Suchumi, Abchazja

The way to independence of Abkhazia already has several hundred years and still remains unfinished. Recently it is difficult to find another way for the region and it seems that Abkhazia’s only way is to stick to Russia and fight for being a sovereign territory within the Eurasian Union.

Comments (10)
  1. Kasia Wednesday September 9th, 2015 at 12:33 AM

    Repatrianci z Syrii? To chyba nie jest właściwe określenie uchodźców.

  2. Karolina Wednesday September 9th, 2015 at 06:46 AM

    Wielkie dzięki za przedstawienie historii Abchazji i jej walki o niepodległość! Z reguły pisze się o niej jedynie w kontekście konfliktu rosyjsko-gruzińskiego, ale fajnie przeczytać też co nie co o samej Abchazji. No i nie miałam pojęcia, że przyjęli już kilka tysięcy uchodźców z Syrii – fantastycznie!

  3. Piotr (Made in China) Wednesday September 9th, 2015 at 08:06 AM

    Abchazję planowałem jeszcze na studiach (jakoś 2008-2010), ale sprawa z wjazdem była trochę skomplikowana :/ Nadal jest wysoko na mojej liście, jak tylko wróce do Europy…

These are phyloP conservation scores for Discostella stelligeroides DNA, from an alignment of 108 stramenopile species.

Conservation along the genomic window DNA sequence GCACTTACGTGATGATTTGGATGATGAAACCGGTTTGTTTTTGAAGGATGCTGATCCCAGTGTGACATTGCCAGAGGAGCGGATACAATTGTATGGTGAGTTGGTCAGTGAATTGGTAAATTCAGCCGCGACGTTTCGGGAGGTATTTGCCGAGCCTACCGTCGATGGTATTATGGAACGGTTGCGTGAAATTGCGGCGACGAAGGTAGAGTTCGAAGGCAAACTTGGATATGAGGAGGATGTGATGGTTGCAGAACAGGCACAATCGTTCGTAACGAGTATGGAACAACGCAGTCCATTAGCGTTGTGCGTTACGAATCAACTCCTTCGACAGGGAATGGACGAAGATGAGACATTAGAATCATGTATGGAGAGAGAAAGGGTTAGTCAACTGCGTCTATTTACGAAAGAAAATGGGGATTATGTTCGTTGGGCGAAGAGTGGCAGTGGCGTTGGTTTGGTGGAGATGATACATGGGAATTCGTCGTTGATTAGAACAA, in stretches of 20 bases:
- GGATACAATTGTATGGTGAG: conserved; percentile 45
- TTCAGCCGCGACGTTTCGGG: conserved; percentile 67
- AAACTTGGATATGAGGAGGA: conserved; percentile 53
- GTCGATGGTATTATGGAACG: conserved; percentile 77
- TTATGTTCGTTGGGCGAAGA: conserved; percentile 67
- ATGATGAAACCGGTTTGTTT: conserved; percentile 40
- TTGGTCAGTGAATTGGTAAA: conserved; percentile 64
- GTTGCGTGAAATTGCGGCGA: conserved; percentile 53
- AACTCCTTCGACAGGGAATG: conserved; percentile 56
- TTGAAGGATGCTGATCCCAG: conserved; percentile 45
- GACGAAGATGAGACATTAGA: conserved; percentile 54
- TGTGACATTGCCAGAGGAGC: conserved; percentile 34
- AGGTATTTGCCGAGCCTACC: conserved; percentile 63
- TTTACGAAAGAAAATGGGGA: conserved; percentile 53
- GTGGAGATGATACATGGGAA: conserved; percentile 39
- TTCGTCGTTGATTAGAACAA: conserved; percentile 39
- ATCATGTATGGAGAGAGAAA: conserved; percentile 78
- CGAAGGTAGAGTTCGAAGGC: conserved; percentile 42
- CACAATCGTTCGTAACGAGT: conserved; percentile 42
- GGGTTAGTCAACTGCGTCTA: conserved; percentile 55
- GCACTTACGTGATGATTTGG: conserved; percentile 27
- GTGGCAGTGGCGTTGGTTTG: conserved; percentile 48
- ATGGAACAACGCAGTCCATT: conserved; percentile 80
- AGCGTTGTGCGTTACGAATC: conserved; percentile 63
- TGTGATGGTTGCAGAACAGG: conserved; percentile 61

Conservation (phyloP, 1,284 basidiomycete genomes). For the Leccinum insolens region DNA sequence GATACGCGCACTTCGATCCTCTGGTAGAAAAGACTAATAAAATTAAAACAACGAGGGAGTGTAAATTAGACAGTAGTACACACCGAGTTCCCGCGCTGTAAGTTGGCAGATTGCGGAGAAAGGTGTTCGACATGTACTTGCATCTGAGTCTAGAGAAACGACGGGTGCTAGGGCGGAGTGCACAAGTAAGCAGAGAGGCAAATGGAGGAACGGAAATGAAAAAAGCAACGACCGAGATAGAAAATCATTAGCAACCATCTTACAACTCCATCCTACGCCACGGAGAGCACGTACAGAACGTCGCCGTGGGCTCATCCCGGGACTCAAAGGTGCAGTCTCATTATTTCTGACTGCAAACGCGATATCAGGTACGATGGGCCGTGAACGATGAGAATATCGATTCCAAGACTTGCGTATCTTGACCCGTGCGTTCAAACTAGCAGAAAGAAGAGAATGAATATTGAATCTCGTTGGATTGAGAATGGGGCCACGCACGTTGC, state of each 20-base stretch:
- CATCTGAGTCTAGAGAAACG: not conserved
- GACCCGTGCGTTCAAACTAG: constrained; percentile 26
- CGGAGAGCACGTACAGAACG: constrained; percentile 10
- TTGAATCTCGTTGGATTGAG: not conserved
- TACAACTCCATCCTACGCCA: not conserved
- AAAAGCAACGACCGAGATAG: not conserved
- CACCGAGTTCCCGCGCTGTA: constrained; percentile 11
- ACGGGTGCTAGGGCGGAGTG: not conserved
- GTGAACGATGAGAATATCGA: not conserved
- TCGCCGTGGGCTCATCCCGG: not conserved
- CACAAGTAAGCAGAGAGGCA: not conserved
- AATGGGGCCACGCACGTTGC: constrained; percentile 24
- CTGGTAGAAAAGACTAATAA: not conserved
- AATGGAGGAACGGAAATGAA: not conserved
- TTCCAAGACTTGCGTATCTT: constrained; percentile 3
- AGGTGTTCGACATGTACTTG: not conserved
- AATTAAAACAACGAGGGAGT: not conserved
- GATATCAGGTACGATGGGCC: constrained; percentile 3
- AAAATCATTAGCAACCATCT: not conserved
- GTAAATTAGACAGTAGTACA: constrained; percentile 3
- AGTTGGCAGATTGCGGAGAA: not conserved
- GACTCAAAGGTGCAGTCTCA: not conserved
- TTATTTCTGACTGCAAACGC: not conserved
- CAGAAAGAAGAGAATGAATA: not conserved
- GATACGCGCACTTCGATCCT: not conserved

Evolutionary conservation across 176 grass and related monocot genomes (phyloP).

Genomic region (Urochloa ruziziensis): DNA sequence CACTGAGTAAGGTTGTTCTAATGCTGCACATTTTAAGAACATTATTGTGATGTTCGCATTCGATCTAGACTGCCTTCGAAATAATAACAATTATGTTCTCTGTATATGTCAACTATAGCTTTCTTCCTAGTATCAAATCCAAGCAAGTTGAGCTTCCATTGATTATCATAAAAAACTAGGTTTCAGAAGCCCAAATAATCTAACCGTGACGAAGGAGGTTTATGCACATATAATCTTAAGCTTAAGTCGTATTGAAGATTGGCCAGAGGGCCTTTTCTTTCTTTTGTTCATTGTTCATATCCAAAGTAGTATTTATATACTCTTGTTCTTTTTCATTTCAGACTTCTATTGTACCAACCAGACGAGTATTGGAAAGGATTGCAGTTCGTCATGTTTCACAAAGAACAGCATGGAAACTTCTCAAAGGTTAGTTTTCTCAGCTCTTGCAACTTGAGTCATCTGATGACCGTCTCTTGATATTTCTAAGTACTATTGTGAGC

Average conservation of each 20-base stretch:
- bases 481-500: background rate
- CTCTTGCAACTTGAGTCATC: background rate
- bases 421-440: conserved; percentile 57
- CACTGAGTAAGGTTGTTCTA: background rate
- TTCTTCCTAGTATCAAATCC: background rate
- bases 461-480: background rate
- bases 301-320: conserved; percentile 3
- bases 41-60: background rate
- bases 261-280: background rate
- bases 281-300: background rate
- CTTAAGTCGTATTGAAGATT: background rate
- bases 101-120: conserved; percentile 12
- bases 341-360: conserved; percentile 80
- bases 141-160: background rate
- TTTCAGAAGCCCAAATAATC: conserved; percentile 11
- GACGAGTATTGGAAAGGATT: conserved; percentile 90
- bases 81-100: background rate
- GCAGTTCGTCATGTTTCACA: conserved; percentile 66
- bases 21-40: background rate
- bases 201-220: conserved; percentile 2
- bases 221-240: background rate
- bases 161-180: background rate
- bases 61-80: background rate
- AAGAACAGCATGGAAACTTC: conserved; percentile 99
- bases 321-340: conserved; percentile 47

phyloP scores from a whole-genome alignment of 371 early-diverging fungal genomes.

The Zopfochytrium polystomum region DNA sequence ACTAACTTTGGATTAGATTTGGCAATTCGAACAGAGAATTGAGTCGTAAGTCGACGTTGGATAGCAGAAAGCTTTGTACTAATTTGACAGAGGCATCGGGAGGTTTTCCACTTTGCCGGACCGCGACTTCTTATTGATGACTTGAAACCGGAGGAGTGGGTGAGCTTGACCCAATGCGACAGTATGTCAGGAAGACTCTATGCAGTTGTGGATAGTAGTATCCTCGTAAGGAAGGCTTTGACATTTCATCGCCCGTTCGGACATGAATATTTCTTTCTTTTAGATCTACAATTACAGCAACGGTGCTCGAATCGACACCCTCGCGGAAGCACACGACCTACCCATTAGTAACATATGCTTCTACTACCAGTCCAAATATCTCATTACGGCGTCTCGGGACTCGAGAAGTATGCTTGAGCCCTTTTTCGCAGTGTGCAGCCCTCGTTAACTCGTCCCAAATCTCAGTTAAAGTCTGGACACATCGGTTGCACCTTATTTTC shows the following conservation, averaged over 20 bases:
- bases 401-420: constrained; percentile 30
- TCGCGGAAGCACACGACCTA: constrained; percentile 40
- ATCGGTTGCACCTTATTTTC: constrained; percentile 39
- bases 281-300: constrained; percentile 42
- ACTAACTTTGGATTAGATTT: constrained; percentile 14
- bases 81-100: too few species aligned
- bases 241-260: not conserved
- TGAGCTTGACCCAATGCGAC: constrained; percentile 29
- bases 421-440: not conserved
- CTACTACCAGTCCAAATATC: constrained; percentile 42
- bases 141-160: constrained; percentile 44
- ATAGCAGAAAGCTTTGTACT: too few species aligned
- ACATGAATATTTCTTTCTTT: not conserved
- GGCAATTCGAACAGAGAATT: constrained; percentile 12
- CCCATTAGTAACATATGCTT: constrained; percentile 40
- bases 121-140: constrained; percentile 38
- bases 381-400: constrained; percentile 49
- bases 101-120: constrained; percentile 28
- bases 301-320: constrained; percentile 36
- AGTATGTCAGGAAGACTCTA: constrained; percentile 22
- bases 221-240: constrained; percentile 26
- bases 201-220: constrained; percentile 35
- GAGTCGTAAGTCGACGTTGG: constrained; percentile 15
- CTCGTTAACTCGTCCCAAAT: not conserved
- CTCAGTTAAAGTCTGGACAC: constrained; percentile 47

• Magdalena Kuźma Wednesday September 9th, 2015 at 02:20 PM

      Teraz sprawa z wjazdem jest całkiem prosta, ale przed wycieczka nalezy sie upewnić czy przypadkiem w tym czasie nie ma żadnych swiat w Abchazji. O naszych przygodach, które z takiej wysyłajcie wynikły chyba napiszemy oddzielny post :)

  4. Za miedzą i dalej Wednesday September 9th, 2015 at 05:51 PM

    W przyszłym roku chciałbym się wybrać do Abchazji (po tym, co mi przedstawiliście). Tylko muszę wiedzieć, jak załatwić pozwolenie na wjazd i wizę, bo podobno ostatnio się pozmieniało 😉

    • Magdalena Kuźma Wednesday September 9th, 2015 at 06:04 PM

      Nie wiem jak było wcześniej, ale na pewno wkrótce opiszemy, jak to działa teraz i co zrobić zeby sie dostać do Abchazji. Odwiedzaj nas a bedziesz miał świeżutkie informacje :)

  5. Joanna/ Thursday September 10th, 2015 at 06:15 PM

    Nie jest to może zbyt turystyczne miejsce, ale dobrze że o nim napisaliście. Bo zazwyczaj to znajduje się informację żeby Abchazję omijać z uwagi że większość krajów jej nie uznaje.

  6. Szymon Podróżnik Thursday September 10th, 2015 at 09:42 PM

    To jedni Ci, którym niepodległość jest pod górkę. Sami dobrze wiemy jak to jest być między młotem, a kowadłem :)
    Dzięki za kawał historii, przedstawiony bardzo ciekawie!